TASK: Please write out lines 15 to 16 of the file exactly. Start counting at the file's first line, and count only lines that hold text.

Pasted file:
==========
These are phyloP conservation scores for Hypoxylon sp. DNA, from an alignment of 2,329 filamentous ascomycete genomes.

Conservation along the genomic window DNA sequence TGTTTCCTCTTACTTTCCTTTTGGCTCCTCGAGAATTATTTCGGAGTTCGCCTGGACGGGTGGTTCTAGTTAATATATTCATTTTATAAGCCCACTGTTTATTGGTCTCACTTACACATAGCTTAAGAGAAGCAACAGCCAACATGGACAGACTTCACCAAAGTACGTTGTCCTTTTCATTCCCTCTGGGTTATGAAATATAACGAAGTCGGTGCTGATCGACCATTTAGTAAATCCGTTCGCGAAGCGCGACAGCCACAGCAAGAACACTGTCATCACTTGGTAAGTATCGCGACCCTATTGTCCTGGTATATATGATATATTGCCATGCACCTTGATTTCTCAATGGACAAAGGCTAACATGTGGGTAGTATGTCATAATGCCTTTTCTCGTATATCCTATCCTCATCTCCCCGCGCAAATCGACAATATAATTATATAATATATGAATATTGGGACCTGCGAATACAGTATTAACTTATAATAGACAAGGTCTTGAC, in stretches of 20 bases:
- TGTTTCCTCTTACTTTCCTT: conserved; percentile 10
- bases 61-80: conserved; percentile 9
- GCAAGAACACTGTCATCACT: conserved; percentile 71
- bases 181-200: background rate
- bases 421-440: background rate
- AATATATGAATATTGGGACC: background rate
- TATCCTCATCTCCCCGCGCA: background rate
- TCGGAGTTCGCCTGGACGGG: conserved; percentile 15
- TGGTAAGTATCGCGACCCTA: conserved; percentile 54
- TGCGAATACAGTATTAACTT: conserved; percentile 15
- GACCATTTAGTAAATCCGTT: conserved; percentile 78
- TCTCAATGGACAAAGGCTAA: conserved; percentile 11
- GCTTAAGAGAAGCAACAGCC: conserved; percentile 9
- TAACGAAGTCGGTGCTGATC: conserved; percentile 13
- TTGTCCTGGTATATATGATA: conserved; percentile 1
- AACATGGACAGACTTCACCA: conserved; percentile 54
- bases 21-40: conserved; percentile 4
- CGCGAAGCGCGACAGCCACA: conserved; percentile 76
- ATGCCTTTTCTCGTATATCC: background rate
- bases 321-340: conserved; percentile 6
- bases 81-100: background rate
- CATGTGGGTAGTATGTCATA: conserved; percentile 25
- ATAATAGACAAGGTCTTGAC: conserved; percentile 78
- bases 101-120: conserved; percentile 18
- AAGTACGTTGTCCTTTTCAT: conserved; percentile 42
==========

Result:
- GCTTAAGAGAAGCAACAGCC: conserved; percentile 9
- TAACGAAGTCGGTGCTGATC: conserved; percentile 13